Fire : 1420000 BCE : Africa

Inventions Search Results

Years : Before 10,000 BCE

14 Items listed

Generated : 24th February 2024

[10,000 BCE to 4000 BCE]

2,600,000 BCE Use of Stone ToolsAfrica first used by Homo Habilis in East Africa
1,420,000 BCE Use of FireAfrica first used by Homo Erectus
500,000 BCE Cloth BuildingsAfrica tents
400,000 BCE Cutting ToolsAfrica first used by Homo Sapiens
38,000 BCE FishingAfrica using bones as hooks
30,000 BCE Bow and ArrowAfrica for hunting and war
30,000 BCE SpearAfrica for hunting
28,000 BCE ArtEurope cave painting in Central Europe
25,000 BCE Cooking PitsEurope holes outside houses for cooking
modern Ukraine
20,000 BCE CountingAfrica counting stick from Congo (in 60s)
17,000 BCE LampsEurope using animal fat fuel in Central Europe
12,000 BCE Domestication of DogEurope
for hunting and protection
12,000 BCE DrumAfrica first musical instrument
10,000 BCE BoatsPacific dug out logs

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[10,000 BCE to 4000 BCE]

Key Moments

The first humans arose in the Great Rift Valley of Eastern Africa when Homo Habilis began to use tools. The use of tools is not unique to humans. Some primates and even birds are known to use tools. Tools allowed humans to extend what they could do. They were able to crack nuts using stones rather than teeth, clothe themselves with skins, and attack animals and other humans from afar and with more force.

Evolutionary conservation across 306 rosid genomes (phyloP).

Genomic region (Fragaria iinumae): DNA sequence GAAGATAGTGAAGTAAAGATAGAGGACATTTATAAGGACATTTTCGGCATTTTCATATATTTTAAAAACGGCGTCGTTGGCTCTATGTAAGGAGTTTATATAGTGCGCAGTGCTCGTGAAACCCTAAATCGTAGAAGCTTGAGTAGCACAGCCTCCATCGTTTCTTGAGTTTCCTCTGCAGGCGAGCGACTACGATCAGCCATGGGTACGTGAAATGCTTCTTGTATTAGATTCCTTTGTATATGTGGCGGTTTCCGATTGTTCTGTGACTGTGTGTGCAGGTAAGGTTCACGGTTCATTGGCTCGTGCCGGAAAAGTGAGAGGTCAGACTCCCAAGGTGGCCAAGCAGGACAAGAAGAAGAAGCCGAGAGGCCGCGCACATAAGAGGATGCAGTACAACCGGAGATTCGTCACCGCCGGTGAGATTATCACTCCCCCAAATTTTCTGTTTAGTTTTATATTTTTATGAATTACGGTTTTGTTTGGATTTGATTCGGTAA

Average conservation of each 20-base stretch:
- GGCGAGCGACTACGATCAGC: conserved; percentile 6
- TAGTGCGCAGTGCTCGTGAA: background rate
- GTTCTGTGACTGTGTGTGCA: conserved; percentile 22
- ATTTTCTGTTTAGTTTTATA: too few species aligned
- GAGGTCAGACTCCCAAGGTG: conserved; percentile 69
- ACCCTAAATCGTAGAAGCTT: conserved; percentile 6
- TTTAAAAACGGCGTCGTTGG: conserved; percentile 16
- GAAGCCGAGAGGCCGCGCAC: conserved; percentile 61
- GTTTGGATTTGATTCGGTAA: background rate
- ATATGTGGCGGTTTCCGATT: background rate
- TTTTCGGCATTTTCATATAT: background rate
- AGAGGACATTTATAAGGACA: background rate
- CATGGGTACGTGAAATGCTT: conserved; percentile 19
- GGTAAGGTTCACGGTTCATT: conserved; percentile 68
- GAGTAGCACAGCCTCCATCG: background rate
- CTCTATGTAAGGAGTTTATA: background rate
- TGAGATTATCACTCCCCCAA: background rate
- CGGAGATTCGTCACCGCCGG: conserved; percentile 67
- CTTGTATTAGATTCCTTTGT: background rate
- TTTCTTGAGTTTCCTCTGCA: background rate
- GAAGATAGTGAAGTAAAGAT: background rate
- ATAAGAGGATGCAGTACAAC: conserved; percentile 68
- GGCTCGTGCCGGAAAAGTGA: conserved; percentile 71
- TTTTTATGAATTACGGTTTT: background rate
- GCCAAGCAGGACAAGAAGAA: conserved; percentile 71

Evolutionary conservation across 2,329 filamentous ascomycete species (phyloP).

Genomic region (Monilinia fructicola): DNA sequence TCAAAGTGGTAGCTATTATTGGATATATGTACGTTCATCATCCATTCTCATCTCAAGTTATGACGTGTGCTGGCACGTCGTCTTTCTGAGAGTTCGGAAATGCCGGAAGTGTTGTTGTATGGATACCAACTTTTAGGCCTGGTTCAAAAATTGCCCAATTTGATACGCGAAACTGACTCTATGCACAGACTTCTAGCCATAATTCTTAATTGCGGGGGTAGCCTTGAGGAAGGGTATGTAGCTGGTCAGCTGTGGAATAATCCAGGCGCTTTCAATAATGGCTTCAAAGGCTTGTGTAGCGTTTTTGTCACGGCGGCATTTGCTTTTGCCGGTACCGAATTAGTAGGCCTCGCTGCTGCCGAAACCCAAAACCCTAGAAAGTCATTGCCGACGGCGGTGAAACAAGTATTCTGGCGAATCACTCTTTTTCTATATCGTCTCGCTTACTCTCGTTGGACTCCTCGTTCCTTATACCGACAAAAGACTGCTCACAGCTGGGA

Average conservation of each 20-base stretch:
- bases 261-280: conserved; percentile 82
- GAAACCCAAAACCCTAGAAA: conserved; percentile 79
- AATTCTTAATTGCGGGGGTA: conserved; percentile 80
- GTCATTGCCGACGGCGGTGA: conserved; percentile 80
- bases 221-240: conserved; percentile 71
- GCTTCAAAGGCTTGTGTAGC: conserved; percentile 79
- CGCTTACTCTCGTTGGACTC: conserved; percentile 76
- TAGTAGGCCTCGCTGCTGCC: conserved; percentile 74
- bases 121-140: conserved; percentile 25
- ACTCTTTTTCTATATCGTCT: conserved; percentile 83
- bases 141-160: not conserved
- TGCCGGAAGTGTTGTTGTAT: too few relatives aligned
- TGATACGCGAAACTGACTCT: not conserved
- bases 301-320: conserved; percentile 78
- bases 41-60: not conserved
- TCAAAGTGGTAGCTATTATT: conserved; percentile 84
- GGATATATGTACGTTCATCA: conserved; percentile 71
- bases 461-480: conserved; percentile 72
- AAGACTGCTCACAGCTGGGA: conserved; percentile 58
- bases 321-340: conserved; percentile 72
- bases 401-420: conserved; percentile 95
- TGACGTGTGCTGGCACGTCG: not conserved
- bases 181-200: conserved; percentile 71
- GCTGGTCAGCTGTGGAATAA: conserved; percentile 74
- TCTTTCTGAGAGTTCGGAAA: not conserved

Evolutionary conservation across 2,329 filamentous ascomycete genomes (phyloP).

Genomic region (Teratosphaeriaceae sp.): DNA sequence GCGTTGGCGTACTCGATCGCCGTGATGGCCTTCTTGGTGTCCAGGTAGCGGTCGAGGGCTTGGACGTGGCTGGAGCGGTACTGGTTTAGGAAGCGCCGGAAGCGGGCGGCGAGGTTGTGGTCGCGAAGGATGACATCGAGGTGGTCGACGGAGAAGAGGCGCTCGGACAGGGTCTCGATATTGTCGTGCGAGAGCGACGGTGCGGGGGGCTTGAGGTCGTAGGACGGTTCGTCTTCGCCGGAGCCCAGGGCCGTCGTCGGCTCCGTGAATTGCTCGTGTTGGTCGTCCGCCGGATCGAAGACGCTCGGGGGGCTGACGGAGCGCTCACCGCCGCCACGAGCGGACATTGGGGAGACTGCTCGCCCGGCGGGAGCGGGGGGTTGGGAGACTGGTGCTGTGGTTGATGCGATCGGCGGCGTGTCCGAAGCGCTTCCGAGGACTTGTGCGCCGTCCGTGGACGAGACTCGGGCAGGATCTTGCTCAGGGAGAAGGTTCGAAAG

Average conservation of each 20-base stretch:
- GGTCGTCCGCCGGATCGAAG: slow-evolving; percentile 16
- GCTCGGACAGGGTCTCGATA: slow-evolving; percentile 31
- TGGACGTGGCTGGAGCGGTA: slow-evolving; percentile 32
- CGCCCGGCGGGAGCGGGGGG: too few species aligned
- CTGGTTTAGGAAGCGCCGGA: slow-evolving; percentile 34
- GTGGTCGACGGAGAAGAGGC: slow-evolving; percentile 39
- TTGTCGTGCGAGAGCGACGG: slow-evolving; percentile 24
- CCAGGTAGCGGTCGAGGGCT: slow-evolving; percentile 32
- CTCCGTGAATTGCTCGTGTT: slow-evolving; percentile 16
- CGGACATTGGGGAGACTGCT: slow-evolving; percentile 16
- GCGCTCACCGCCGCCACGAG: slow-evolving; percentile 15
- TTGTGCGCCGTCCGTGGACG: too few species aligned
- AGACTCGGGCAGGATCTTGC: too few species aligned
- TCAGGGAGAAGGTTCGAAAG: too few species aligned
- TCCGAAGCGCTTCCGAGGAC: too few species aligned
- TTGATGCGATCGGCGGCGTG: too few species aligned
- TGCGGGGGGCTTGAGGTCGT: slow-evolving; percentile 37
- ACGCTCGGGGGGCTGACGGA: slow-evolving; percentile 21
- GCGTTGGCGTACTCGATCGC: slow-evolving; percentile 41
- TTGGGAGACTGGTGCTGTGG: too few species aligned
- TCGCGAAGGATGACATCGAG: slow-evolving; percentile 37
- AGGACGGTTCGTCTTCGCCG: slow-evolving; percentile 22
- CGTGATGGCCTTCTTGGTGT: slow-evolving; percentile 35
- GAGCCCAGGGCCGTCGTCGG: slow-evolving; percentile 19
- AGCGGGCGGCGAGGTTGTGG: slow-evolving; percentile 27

Homo Erectus learnt to use fire.

No other animal is known to use or has used fire. The use of fire allows humans to harness energy to produce heat and light at night and in areas where the climate is less favourable. This allowed humans to colonise large areas of the world away from their native tropical Africa. Fire allowed food to be cooked which made more things edible and easier to digest.

Modern humans date from about 400,000 BCE when Homo Sapiens began to use cutting tools. By around 250,000 BCE humans were burying their dead. Human speech began around 200,000 BCE. Personal ornaments were being used c40,000 BCE.

Humans spread out overland from Africa to Europe and Asia. They developed their hunting techniques as well as gathering fruits, nuts and grubs. Other humanoids became extinct.

Around 30,000 BCE, the ice age lowered the level of the sea. This allowed humans to cross land bridges to the Americas and to cross small amounts of sea to Australia. By 10,000 BCE the sea levels had risen again and the three continents remained isolated from each other for 9000 years.

A key development was the domestication of the dog. This was the first animal to be domesticated, becoming dependent on humans for shelter, food and breeding. In return, it helped in hunting and gave warning of intruders and some protection.

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[10,000 BCE to 4000 BCE]